Connect with us

Georgia Lifestyle

Georgia Nurse’s Poem Goes Viral

A Georgia nurse recently shared a poem she had written on Facebook only for it to be shared over 17k times. Why?

Amy Queen has been an RN since 2010. Amy has worked many areas, but her specialty is critical care, both ICU an ER, but she says ER has always been her favorite…

A Georgia nurse recently shared a poem she had written on Facebook. The posted poem went viral on Facebook with over 12,000 likes and has been shared over 17,000 times.
Amy Queen has been an RN since 2010. Amy has worked many areas, but her specialty is critical care, both ICU and ER, but she says ER has always been her favorite.  Amy received her BSN in 2015, followed by her MSN with a specialty in Adult and Gerontology Acute Care Nurse Practitioner in 2018.  She currently works as an Intensivist in two ICUs, Medical and Surgical ICU at Hamilton Medical Center in Dalton, Georgia.
“I became a nurse because in 1994, I was in a horrific car wreck with my parents that almost killed all of us. My dad spent 96 days in Trauma ICU and Rehab before returning home. For the next 8 years, he suffered strokes and seizures, but managed to never complain and he walked me down the aisle and always worried more about the widows at church than himself.  In 2002, he had a final massive stroke that took his speech and he suffered for 6 months before we finally could get him home and he died 18 days later.
He is why I do what I do.  To give back to all those people who helped us that day on the highway full of glass and blood.  The paramedics, police, fire, nurses, and doctors and all the others involved in saving my family is why I press on every day.”
Read Amy’s Poem below:
“The Empty Bed”
I leaned over you as you we tried to pump life back into your soul again.
The look in your eyes was indicative that you were already gone, but we tried against the reaper to win.
Your family wept and told us to keep trying, they didn’t want to let you leave.
So we continued on, with all of us in a silent conversation with the others knowing it wasn’t something we could achieve.
Finally, after rounds and rounds of medications, shocks, and pumping so hard on your chest, we have sweat pouring down our faces.
The family said, “Please quit, that’s enough.” Tears filled my eyes as I tried to hide it by staring at my shoelaces.
They said goodbye to you and we took the appropriate steps to clean you up, call the funeral home, and prepare for them to pick you up in the middle of the night.
Your eyes were glazed over and shiny, as if the next thing you saw was what we all dream of …. that mysterious light.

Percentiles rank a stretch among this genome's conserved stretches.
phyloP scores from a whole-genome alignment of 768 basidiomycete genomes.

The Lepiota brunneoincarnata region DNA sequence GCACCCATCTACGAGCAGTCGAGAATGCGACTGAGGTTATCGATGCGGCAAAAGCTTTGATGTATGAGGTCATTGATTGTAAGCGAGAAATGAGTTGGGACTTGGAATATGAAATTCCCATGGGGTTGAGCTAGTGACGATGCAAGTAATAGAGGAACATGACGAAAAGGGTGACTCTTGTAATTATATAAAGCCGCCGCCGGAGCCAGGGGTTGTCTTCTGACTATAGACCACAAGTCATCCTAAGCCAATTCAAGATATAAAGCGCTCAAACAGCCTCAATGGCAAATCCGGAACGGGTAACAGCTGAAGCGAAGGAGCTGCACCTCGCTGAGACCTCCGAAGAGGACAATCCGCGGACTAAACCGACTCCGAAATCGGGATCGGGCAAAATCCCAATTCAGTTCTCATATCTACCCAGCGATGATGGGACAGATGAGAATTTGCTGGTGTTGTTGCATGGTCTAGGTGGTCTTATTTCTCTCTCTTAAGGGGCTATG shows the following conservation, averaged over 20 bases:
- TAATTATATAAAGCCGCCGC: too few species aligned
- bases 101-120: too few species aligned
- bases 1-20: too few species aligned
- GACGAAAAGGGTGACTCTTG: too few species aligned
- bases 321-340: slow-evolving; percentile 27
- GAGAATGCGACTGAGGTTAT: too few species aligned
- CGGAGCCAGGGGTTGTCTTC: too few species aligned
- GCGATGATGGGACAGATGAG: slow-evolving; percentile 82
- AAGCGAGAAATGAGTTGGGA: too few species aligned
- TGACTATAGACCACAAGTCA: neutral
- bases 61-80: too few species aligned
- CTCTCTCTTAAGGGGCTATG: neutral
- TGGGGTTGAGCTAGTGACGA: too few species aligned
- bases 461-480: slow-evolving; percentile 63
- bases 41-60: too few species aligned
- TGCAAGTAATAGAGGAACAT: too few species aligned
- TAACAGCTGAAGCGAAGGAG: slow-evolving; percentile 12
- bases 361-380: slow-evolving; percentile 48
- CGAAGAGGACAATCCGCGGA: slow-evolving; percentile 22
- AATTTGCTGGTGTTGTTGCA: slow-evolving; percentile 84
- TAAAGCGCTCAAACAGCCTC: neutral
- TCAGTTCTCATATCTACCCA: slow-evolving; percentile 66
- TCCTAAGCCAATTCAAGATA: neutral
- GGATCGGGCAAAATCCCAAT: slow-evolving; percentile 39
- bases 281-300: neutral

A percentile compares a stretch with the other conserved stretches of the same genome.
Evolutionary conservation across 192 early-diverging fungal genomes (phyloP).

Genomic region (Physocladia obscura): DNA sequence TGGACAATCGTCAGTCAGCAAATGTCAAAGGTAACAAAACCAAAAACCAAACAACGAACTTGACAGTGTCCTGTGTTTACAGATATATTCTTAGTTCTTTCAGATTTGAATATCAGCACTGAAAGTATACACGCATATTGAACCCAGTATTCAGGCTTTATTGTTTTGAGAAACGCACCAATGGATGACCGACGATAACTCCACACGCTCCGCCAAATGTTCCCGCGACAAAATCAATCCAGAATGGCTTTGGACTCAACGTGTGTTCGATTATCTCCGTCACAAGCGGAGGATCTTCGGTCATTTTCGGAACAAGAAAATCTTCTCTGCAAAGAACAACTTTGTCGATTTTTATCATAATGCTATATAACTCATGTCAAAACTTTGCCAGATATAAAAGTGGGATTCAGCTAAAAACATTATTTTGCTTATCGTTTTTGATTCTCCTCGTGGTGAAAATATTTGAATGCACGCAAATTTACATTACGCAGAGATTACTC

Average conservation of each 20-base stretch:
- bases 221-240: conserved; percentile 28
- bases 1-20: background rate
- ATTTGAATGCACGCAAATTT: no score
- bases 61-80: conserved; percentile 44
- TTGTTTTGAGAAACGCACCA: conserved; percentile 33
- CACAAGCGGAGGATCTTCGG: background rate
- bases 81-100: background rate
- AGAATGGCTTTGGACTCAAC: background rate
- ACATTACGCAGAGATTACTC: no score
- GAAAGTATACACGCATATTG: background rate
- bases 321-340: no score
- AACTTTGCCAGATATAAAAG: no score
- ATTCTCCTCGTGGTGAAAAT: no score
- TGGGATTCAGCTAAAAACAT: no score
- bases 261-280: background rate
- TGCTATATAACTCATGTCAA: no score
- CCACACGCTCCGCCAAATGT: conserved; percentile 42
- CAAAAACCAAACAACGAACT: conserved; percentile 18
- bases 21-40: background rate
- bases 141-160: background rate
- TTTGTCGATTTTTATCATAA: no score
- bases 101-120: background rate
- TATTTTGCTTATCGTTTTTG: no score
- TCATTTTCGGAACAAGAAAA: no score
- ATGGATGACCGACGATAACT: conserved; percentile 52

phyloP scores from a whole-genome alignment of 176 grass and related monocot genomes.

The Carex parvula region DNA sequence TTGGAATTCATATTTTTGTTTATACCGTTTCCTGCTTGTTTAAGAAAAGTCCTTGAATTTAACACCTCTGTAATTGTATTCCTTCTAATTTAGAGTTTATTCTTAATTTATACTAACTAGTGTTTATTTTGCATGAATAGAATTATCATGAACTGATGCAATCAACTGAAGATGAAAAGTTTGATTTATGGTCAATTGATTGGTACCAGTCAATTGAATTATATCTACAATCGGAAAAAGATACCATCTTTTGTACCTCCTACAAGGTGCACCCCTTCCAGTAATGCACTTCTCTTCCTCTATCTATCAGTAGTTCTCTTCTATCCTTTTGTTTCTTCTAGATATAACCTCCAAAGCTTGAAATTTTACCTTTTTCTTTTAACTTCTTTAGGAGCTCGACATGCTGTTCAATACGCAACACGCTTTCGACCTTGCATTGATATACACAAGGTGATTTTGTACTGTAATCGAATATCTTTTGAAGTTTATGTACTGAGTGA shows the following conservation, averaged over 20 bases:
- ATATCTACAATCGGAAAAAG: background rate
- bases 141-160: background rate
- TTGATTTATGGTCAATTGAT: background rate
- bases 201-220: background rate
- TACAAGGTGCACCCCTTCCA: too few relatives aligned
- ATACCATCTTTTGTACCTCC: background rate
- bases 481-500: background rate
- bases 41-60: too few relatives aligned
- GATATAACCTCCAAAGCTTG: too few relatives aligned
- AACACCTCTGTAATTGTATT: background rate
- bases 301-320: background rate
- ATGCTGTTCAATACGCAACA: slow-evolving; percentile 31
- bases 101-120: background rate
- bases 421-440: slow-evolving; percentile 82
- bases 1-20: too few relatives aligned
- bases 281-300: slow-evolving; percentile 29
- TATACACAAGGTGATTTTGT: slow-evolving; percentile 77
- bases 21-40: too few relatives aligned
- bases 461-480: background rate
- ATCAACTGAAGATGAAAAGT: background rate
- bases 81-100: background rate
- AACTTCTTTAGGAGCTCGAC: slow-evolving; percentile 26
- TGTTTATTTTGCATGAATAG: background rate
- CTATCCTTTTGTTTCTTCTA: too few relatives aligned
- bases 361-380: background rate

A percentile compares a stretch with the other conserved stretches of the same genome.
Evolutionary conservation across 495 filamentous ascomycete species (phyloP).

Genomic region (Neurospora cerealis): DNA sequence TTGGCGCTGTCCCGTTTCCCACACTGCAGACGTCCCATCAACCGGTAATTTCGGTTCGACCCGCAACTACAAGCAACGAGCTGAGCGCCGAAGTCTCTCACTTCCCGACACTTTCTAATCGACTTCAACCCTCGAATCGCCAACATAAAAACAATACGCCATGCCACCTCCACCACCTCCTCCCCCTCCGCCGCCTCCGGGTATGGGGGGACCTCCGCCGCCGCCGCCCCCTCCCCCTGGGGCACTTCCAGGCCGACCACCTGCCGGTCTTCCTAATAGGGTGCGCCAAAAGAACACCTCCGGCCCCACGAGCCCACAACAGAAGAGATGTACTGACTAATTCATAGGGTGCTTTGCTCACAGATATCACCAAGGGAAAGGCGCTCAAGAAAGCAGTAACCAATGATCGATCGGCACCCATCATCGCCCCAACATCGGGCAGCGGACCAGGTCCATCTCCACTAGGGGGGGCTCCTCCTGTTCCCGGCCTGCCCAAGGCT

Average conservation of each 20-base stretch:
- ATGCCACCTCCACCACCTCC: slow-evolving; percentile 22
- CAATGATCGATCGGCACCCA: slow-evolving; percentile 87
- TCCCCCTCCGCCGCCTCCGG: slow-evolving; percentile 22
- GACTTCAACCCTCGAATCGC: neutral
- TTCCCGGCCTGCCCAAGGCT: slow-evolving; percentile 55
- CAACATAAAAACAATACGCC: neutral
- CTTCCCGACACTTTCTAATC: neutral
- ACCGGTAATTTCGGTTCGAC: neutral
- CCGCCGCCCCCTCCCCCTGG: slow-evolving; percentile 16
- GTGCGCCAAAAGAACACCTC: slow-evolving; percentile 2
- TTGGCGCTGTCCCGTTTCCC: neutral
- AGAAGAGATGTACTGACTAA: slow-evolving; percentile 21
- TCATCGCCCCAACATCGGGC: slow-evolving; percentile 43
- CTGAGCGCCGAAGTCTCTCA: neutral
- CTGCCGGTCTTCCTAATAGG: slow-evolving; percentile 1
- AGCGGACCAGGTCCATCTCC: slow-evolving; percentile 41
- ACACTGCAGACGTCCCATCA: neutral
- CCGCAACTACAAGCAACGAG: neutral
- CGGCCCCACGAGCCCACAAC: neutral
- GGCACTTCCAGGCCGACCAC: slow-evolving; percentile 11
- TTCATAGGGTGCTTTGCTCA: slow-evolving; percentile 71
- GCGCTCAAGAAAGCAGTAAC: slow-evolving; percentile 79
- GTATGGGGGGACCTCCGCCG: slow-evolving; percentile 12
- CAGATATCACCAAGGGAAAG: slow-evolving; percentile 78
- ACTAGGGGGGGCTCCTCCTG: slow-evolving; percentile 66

I wondered if you had been a teacher, a pastor, a truck driver, or maybe you worked on cars for a living.
I hoped you met your maker with all the love you deserved and feeling of forgiving.
I try to remember you were someone’s dad, husband, brother, son, and friend.
It hurts me to know you were surrounded by strangers in the end.
But those strangers would give anything to bring you back to how you were before you met us in this place.
They lovingly take care of every gender, ethnicity, color, and every race.
We watch the life leave your body and go to a place none of us know and understand.
We did everything in our power to keep you alive and well and heal you with our hands.
We then eat lunch, we laugh and play, as if nothing ever happened, and we try to prepare ahead.
For the next soul to come in who needs us, the next soul to fill “the empty bed”
Next time, you wonder why you come across nurses with that look that is always on their face and in their eyes.
It’s because we give up everything to save you and lose a little of ourself every time we lose one of you guys.
Thank a nurse.  Thank a doctor. Thank a tech. Thank a respiratory therapist.  Thank the lab.  Thank radiology. Thank dietary and EVS.
We do a lot to prepare this empty bed and in hopes, pray we send you back out no matter how, and knowing we did our best.
We then may excuse ourselves to the bathroom or even wait until we get to the car
Then the tears hit, or we turn up a loud song, and sat by ourselves as we drive near and far.
We tried so hard to save you and we just couldn’t do it that day, and how I wish we could have changed it or helped more with something we could have said.
Instead we have to keep moving because the next one is coming and they need us, so again we pull out the “empty bed”.

Casie Bryant is the NW Georgia Regional Manager for AllOnGeorgia.



  1. Pam Morgan

    September 17, 2019 at 12:30 pm

    God Bless You!

  2. Jim Espiritu

    September 17, 2019 at 1:08 pm

    Heartfelt, Touching from a Nurse’s, ( Any)

Leave a Reply

Your email address will not be published. Required fields are marked *